• On-going management of policy. The managers I spoke with at lunch today conveyed a wish to have a more casual policy, but in the same breath admitted that managing "casual days" required a frustrating amount of energy. CSRs would show up with attire that took "casual" too far (e.g. showing so much skin that it became a distraction to everyone around). Managers would have to address these issues, send CSRs home to get changed, have long internal discussions about what was appropriate and then communicate this to the front-line (you can imagine the time spent in numerous meetings to accomplish this). I remember one call center I used to visit that contained big posters with pictures cut out of catalogs and magazines to show CSRs what was appropriate and inappropriate. Is this good or bad? All I’m saying is that call centers who have a corporate or strict business-casual policy don’t seem to have as many of these distracting issues.

I hate to get all "Joe Friday" on you – but those are just the facts ma’am – along with my thoughts and experiences. Our group doesn’t have a cookie-cutter QA scale for all call centers because call centers, customers, markets and companies can be very different and one-size doesn’t fit all. The same can go for dress codes. What works for the Party-Time Cruise Line call center probably won’t be the same as what works for the First International Finance Bank call center.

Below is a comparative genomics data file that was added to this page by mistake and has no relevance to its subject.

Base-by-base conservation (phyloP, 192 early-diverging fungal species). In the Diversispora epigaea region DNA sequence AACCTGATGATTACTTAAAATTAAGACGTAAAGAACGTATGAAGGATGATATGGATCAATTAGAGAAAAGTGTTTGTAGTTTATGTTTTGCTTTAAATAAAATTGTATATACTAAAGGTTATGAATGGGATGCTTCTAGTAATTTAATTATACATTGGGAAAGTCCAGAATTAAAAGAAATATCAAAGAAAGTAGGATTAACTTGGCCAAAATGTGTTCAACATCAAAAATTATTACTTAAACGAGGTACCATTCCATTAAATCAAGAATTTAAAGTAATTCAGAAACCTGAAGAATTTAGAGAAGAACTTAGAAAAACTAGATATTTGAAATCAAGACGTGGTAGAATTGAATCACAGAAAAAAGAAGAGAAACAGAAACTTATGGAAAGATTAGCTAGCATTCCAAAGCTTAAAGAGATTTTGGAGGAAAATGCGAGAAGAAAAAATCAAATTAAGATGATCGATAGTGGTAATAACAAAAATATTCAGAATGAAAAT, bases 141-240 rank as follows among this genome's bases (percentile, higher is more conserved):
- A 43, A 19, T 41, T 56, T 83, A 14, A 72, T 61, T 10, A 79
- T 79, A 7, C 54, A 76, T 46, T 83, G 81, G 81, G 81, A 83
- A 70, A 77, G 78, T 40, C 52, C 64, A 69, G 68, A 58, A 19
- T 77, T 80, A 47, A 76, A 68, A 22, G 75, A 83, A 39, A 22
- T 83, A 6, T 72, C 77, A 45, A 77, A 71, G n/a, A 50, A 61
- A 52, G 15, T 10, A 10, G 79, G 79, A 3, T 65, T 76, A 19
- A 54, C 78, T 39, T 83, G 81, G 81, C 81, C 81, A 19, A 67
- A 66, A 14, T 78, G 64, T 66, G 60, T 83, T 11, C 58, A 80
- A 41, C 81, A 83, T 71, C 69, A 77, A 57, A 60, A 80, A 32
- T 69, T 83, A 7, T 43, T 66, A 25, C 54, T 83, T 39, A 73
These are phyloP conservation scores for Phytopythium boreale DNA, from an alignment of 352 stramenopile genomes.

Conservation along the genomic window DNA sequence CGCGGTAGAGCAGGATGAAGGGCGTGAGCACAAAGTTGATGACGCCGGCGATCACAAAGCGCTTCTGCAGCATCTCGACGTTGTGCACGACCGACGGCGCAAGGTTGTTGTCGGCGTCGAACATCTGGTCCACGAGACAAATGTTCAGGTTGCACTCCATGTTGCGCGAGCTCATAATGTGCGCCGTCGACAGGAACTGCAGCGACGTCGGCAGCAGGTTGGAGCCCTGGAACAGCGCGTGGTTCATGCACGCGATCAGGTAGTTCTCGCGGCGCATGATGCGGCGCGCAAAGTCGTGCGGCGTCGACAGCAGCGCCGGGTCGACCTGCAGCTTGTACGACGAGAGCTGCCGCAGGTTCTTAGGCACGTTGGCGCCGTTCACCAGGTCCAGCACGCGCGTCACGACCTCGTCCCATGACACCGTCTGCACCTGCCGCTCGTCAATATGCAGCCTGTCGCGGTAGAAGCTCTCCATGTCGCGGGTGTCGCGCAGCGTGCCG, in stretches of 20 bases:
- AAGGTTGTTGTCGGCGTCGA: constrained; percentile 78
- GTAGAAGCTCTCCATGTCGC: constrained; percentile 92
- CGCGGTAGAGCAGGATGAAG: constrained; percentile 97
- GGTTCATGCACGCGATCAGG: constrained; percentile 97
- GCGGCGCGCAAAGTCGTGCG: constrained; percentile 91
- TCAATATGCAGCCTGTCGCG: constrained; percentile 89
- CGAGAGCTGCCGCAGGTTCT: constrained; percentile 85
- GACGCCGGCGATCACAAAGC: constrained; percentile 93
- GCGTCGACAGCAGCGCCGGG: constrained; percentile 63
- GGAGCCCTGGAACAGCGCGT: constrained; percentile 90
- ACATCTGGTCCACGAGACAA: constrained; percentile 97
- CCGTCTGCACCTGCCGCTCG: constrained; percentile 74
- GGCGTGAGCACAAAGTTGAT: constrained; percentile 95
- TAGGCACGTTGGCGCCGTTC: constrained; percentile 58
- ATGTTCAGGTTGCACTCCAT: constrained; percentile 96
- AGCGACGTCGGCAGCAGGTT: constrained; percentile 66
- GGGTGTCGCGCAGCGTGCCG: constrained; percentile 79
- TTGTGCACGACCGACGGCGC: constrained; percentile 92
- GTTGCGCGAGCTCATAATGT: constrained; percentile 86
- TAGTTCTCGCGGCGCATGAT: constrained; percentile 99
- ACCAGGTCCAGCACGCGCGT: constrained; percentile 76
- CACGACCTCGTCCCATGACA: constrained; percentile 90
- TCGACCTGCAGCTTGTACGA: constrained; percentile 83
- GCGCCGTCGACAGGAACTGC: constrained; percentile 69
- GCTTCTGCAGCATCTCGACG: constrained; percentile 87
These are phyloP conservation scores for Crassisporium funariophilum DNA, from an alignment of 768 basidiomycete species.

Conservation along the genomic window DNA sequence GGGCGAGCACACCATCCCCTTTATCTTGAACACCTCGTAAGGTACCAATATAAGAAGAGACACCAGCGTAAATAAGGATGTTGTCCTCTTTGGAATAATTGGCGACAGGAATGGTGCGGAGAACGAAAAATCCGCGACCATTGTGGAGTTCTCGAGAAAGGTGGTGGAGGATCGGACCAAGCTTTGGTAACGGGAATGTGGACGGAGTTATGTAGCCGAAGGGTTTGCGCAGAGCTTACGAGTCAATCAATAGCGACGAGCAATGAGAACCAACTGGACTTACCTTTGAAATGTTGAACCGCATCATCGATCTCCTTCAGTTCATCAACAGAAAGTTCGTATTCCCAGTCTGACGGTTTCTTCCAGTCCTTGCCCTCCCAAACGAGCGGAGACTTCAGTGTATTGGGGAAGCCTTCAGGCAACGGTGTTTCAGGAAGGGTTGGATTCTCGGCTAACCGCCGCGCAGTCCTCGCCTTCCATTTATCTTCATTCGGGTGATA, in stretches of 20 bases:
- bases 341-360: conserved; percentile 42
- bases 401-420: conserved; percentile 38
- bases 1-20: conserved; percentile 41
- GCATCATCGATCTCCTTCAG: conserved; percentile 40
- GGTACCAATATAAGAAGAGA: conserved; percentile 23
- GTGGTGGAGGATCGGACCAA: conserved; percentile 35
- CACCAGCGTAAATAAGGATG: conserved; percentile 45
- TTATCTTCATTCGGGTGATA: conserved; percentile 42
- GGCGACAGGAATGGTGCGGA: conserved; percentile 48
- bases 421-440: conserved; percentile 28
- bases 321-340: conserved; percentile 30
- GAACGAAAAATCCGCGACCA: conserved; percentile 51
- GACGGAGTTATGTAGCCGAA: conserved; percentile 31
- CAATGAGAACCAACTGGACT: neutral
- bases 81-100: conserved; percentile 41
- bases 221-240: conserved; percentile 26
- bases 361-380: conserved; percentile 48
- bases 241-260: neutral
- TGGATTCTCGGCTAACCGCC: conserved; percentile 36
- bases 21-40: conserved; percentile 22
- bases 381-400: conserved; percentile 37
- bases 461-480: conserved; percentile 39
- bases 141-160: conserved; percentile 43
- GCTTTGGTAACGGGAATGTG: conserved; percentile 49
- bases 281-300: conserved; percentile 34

Flickr photo courtesy of Parvati

11 thoughts on “Dress Code in the Call Center

  1. “What is the image/brand you’re CSRs represent?”
    I like THAT question…of course I would.
    But apart from my self-interest in branding – that is the right question to be asking.
    I recently presented “Branding your IT Department” to a room full of CIOs. And I said something very similar.
    Departments need to know and demonstrate their brand. Just as much as the entire company needs to do the same. Alignment between the overall corporate brand in the marketplace and individual departments is a given in brand ownership.